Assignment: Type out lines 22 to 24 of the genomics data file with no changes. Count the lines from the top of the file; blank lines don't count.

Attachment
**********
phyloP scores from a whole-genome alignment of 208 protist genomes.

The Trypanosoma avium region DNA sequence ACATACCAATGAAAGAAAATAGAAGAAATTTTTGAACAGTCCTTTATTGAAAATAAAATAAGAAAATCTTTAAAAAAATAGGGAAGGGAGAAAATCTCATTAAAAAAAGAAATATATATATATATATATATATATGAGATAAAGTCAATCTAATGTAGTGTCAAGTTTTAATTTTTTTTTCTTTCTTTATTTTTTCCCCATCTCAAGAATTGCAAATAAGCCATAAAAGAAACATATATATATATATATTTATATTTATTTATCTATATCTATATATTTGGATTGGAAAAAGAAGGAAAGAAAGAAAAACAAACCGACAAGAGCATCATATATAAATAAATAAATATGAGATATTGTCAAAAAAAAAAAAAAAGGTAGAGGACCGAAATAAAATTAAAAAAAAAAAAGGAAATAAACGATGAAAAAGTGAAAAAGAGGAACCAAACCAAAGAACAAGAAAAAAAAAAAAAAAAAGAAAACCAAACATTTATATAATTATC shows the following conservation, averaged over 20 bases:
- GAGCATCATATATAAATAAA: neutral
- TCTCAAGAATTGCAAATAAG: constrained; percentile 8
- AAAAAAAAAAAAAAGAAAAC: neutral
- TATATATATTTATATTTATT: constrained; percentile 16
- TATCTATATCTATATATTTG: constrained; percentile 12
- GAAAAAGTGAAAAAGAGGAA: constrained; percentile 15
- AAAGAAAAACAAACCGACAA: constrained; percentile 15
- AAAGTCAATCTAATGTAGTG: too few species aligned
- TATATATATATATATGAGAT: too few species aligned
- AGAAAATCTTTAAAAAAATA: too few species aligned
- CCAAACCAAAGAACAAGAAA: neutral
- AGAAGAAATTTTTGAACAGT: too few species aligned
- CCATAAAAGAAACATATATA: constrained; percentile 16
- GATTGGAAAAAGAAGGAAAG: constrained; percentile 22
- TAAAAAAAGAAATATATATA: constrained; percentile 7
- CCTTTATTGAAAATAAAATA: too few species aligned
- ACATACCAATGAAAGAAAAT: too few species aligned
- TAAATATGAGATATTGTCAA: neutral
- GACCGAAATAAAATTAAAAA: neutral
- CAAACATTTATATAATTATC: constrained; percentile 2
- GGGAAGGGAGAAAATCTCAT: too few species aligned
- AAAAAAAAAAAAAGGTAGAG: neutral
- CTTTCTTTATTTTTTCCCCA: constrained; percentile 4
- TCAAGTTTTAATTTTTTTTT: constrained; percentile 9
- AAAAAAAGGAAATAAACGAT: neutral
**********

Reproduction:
- CAAACATTTATATAATTATC: constrained; percentile 2
- GGGAAGGGAGAAAATCTCAT: too few species aligned
- AAAAAAAAAAAAAGGTAGAG: neutral